Lighting is key to any environment—not just work environments either. Lighting can completely change the mood of your space. Controlling the mood and dynamic of your space is incredibly important. Having too much light or not enough light can completely change your workflow and productivity, not to mention the health of your eyes. Lighting is all about the health and natural physical reactions to the light of your space. Light can affect your energy, mood, health, sleep quality, and physical and mental comfort.
Use Light Artistically
Don’t forget about how light is used artistically in your workspace. Light doesn’t only help create the space around you, it also helps design the space around you. Having a light be an architectural statement is also a wonderful to incorporate some design elements into your space which can benefit your health, mood, and energy.
Don’t be afraid to add some statement lighting pieces to your spaces. Adding a fun light fixture to a community spade can help boost a creative, relaxed atmosphere. Adding entertaining lighting fixtures to your office can help relieve some of the pressure of it being an office. When purchasing a fixture, take a moment to think about how the fixture will affect the space in multiple ways, not just with lighting, whether it be design, acoustics, shape, or color.
Think About Your Space
Before deciding on a light fixture, ask yourself some questions. What will people be using the space for? Do you need to accommodate a dimming your lights? Or need a space to crowd over one paper? Think about how lighting will affect the productivity. Think about the movement within the space. How will the shadows move? Will your employees be able to move around in the space and still see clearly?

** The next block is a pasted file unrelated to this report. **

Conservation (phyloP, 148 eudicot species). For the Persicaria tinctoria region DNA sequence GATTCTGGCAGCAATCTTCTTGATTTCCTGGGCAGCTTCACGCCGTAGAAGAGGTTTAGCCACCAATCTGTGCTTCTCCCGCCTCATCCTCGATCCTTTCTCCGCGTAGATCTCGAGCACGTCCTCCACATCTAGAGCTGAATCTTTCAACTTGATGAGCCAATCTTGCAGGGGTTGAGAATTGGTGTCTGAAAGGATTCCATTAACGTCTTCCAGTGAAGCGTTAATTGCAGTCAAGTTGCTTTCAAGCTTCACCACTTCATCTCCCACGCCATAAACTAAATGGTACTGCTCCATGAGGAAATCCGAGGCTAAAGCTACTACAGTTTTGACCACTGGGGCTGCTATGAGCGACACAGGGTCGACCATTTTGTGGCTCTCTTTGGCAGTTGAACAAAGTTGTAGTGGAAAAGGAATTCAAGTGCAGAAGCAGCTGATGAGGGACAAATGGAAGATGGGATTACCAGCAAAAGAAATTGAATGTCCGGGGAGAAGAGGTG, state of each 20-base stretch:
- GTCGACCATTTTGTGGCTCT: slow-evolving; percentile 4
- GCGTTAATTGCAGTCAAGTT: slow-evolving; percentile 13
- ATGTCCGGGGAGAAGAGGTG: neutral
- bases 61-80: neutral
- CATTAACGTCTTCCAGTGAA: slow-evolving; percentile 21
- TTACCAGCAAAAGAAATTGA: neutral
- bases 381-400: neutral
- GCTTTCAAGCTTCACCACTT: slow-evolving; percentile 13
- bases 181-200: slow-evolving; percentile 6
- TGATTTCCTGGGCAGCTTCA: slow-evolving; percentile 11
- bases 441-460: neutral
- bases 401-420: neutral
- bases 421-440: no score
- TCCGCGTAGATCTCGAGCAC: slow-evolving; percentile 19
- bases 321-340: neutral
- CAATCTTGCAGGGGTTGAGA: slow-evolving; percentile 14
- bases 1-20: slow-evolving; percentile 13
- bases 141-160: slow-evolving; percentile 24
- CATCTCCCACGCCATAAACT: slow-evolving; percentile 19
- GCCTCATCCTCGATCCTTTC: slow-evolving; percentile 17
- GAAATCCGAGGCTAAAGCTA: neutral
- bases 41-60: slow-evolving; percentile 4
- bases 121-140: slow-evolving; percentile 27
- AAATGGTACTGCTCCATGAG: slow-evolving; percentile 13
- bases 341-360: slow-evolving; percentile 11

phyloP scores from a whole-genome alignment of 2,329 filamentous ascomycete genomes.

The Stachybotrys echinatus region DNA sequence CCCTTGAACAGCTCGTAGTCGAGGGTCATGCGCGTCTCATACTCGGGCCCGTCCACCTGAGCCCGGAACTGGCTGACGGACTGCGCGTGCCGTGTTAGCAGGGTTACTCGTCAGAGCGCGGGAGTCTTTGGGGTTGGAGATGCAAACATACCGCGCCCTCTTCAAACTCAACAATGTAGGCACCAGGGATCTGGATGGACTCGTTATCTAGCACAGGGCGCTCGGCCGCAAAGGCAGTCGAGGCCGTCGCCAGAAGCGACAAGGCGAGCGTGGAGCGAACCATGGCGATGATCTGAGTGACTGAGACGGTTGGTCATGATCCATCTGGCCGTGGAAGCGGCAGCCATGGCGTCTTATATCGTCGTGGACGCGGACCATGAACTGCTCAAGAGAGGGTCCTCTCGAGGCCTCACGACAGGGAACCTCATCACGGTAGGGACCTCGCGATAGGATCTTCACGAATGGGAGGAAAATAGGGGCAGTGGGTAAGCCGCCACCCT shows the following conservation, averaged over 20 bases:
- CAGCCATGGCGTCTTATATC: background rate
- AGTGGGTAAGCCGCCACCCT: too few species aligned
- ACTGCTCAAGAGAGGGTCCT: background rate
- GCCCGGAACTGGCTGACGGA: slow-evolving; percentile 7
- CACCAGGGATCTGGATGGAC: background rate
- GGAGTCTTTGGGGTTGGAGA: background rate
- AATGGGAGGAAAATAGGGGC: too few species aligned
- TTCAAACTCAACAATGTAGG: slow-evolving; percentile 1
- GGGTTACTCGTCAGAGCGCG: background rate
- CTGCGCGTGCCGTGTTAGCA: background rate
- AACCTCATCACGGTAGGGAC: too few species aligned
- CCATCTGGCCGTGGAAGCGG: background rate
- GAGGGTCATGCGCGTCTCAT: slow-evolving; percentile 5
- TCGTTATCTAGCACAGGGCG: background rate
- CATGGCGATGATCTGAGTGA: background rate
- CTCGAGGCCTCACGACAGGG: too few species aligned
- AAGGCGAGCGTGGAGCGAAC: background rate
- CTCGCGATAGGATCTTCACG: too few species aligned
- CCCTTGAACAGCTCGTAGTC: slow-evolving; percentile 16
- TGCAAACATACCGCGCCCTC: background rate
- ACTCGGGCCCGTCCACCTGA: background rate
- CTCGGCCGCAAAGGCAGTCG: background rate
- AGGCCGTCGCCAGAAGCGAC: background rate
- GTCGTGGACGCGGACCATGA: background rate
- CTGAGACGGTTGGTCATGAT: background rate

The technical aspects of lighting dive much deeper into numbers and calculations, so consulting a professional to help you in your decision can be extremely helpful. Look at color temperature, illumination, and light output to decide which type of light is best for your workspace.
The color of your light is extremely important. It can be extremely technical with calculating the “temperature” of the light, which appears as a color. Breaking it down, there are a few different standard types of lighting temperature/color. It’s measured in degrees Kelvin. The higher the number on the scale, the cooler the light looks. Think of a campfire where the flames near the bottom are slightly blue. The hotter the temperature, the cooler it looks. On the cooler side, think of daylight. On the scale it’s about 5600K (although it changes depending on whether it is sunny or cloudy, time of day, etc.) 5600K gives you a good starting place.
A typical light bulb, called incandescent or tungsten, has that warmer tone to it, putting itself on the scale roughly at 3200K. Every bulb is different, and they will become warmer if the lamp is dimmed due to the change in voltage. Tungsten bulbs, with an orange or yellow hue, are the least stressful on the eyes.
Your typical fluorescent bulbs are typically around 4000K or 5000K, but can be nearly any color temperature. Fluorescent bulbs also have an incomplete color spectrum. Having an incomplete color spectrum is what gives fluorescent lights that ugly, muddy tint. It’s because they are missing one of the colors from the spectrum that creates light, so it becomes off balanced. Color corrected fluorescent bulbs are available.
Daylight bulbs can look beautiful in a steril space, keeping it clean to match any daylight that infiltrates the office. The cooler color of daylight keep you awake due to the natural likeness to sunlight. However, spending time with blue lights, depending on which lights you choose to put in your office, can also have unfortunate health effects. Blue lights have eye damage potential due to how the light travels through to the back of your eye, and can damage your light-sensitive cells. It can also cause headaches because of that stress. Not only that, it also influences your sleep quality. It causes the brain to decrease its production of melatonin, and disrupts your circadian rhythm. Having blue lighting isn’t just from the lighting in your office, but from your computers, phones, tablets, and some televisions. Use this knowledge by protecting your eyes with a night mode on your electronic devices, or by wearing blue light protective spectacles.
Technology in Lighting = Life-Changing
Today, there are many different types of bulbs with adjustable color, many by remote control on your electronic device. There are also many environmentally-friendly bulbs and light fixtures that promote healthier spaces, protect the earth, and more energy-efficient. LED bulbs compared to incandescent bulbs have a slightly different look to them, even if their color temperature is matched exactly to an incandescent bulb of the same temperature.
Connect with the industry’s most experienced team to learn more about lighting in your workplace!